From Doomsday to Hell
Another Hilarious Romp from Tamarie Cooper
Tamarie Cooper has been entertaining summer theater audiences for over a decade with her hilarious spectacles mixing dance, music and outrageous theater, sourcing her own life as material. She co-founded The Catastrophic Theatre with Jason Nodler in 2007. For ten years her “Tamalalia” series, gathered a cult-like following. While at Catastrophic, she has created The Tamarie Cooper Show and The Tamarie Cooper Show: Journey to the Center of My Brain (in 3-D!) and The United States of Tamarie: An All-American Revue (made in China), and Tamarie Cooper’s DOOMSDAY REVUE (the greatest musical ever!). Her newest romp,Tamarie Cooper’s Old as Hell takes over the Catastrophic stage from July 12-August 24. She took a rehearsal break to chat with A + C editor Nancy Wozny about the show.
Arts + Culture: From The Doomsday Revue to Tamarie Cooper’s Old as Hell is a trajectory that makes perfect sense; there’s a natural connection from the end of the world to aging.
Tamarie Cooper: Well, every year after my show, someone asks me what I will do next year. And I consider what we have done so far: love, America, getting married, having a baby, the end of the world. What’s next? A mid-life crisis? But I’m not having one. Then I thought, oh crap, I’m 42. This might be funny.
A + C: I haven’t found aging all that funny. But in your hands….
TC: The show goes off on various twists, turns and non-sequiturs. It’s not just me saying that I’m old. I have to face my mortality, so I have a dozen people dressed as death.
A + C: Now death can be funny.
TC: It’s very Woody Allen-esque. But really, life is screwy at every age. There are good things and bad things about every age. I’ve put my drunken youth on stage. I was younger and thinner, but a basket case. I’m more mentally grounded now.
Tamarie Cooper in Doomsday Revue.
Photo by Anthony Rathburn.
A + C: If you are old as hell, I’m old as Hades.
TC: People have told me that I’m not that old. I know. That’s actually in the show. In theater, age is more of an issue. Women over a certain age are delegated to play the evil step-mother.
A + C: How true, those ingenue years are brief.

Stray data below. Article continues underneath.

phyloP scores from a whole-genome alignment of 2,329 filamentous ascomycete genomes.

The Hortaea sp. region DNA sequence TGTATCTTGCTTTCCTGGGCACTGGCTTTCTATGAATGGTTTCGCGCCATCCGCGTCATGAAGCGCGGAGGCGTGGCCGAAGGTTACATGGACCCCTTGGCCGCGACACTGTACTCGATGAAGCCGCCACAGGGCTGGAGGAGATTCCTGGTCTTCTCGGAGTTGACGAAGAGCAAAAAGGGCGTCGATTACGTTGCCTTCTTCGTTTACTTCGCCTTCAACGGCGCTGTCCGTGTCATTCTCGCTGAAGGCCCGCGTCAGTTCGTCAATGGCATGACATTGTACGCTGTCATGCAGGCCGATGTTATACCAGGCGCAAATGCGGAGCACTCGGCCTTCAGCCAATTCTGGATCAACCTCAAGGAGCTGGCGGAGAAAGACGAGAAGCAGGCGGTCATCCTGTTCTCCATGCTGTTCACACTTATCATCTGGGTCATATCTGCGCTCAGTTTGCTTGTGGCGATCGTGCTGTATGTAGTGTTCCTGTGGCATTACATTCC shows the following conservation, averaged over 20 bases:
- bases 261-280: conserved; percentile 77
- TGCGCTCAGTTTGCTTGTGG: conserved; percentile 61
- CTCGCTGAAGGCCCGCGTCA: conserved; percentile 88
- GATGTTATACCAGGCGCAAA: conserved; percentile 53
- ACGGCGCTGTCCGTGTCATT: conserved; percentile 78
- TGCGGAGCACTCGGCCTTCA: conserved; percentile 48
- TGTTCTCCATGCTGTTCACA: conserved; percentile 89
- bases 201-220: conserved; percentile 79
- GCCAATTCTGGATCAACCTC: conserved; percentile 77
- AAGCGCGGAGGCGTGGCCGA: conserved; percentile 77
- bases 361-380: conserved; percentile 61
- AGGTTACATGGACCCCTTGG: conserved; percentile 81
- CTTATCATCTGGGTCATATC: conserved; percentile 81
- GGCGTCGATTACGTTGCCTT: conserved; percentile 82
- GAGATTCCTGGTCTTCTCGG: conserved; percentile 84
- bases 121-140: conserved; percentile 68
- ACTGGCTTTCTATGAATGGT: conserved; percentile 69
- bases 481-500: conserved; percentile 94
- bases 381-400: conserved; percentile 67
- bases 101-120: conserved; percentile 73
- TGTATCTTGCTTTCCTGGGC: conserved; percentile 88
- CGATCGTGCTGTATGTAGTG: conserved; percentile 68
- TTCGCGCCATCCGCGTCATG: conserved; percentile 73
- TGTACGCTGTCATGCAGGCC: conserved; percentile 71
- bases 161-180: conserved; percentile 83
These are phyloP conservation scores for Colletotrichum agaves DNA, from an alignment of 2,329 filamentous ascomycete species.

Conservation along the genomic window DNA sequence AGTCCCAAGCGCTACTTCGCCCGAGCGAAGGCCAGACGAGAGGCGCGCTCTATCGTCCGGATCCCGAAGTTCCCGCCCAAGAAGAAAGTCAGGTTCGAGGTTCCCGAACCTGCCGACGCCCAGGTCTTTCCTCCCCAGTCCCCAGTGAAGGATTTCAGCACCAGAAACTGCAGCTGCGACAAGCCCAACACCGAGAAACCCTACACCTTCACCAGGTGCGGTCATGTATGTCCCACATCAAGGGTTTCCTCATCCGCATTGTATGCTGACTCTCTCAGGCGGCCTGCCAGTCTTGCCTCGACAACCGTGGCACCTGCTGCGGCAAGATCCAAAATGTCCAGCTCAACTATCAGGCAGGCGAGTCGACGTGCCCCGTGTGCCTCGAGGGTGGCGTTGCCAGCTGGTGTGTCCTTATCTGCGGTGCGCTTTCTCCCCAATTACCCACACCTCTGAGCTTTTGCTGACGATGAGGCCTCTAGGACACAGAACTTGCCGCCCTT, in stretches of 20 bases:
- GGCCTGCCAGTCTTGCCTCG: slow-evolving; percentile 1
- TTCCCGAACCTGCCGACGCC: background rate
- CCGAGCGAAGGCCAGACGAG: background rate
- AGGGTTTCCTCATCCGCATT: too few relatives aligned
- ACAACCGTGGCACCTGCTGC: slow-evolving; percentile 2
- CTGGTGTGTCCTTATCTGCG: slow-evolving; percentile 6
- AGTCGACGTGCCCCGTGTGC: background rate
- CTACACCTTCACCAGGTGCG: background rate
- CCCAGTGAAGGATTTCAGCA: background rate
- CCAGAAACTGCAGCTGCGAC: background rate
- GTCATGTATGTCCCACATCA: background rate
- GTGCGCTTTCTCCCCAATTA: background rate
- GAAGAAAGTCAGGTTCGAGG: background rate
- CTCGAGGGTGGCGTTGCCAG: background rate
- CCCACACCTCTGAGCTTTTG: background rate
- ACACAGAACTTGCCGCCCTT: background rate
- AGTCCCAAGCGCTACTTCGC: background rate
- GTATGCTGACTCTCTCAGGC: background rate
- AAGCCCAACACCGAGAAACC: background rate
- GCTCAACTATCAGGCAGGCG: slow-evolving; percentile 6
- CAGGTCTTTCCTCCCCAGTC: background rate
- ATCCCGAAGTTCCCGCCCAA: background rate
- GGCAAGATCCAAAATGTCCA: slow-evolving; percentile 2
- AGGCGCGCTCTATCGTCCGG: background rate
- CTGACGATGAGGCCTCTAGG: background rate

TC: The theater police show up and take away my Ingenue card. I get kicked out of my own show.
A +C: Is this when the gorgeous Jessica Janes comes in to play you? I wish she could play me, too.
TC: Yes, Ms. Janes plays me at one point. So many things about her are like me, especially her retro look. But she has her s***t together more than I ever did. Plus, she is hilarious.
But there are a couple of versions of me. All the girls are grappling for the part. We have two students from HSVPA every year, and one of them is playing the youngest version of me. I’m very excited about this program with HSPVA. I have four students in the running crew as well, which is awesome and great for us. I went to HSPVA, so it’s great to have all these generations working together, and have this injection of youth.
A + C: It must be terrific to find new versions of yourself.
TC: It’s so fun to think about who would make a good me! But in all my shows, I make fun of everything, including myself. You can’t name a show after your self and not do that.
A + C: How best to describe the body of work known as “Tamalalia” and the subsequent works that came after you retired the Tamalalia series?
TC: They are all kinds of “Tamalalias.” I would say that the persona that I inhabit on stage is the through line. The production values have changed drastically. The level of musical talent, composition and complexity is much greater than in the early years. The show is a lot tighter. I can say that about everything Jason (Nodler) and I have done as Catastrophic Theatre.
A + C: Tell me about your first show.
TC: It was a fashion show mixed with dance. Then, I cooked a pasta dinner for the entire audience. It was 1996, and I was 25.
A + C: Well, you have come a long way. What’s changed in the creative process?
TC: Well in 1996, we didn’t have a script. Now, we definitely have a book and a wonderful composer. I come in with my choreography diagrams, but there’s always room for input and play.
A + C: Sometimes, I just think about Walt Zipprian in his Ann Coulter wig and crack up. Or, gay marriage being last year’s Fifth Horseman of the Apocalypse. Do you have a favorite moment?
TC: Many. I think my piece “food love” with Kyle (Sturdivant) in 20 Love Songs is seven minutes of perfect theater. I need to find a way to bring that back.
A + C: What makes a Tamarie Cooper show completely unique?
TC: One of the things I love about my shows is that we are not like one of those glossy touring shows where everyone is pretty and thin and all the same. We are a motley, diverse crew, which makes it more like reality. Imagine a big, funny-looking guy sweating in your face while tap dancing. I love that.
A + C: How do you pace yourself for a six week run?
TC: At this point, it’s a well-oiled machine. The day we start though, I have this panic: It’s like when you get on a roller coaster and the bar has gone down. Once the ride gets going, it’s a lot of fun. That first week of rehearsal is so joyous; there is so much laughter.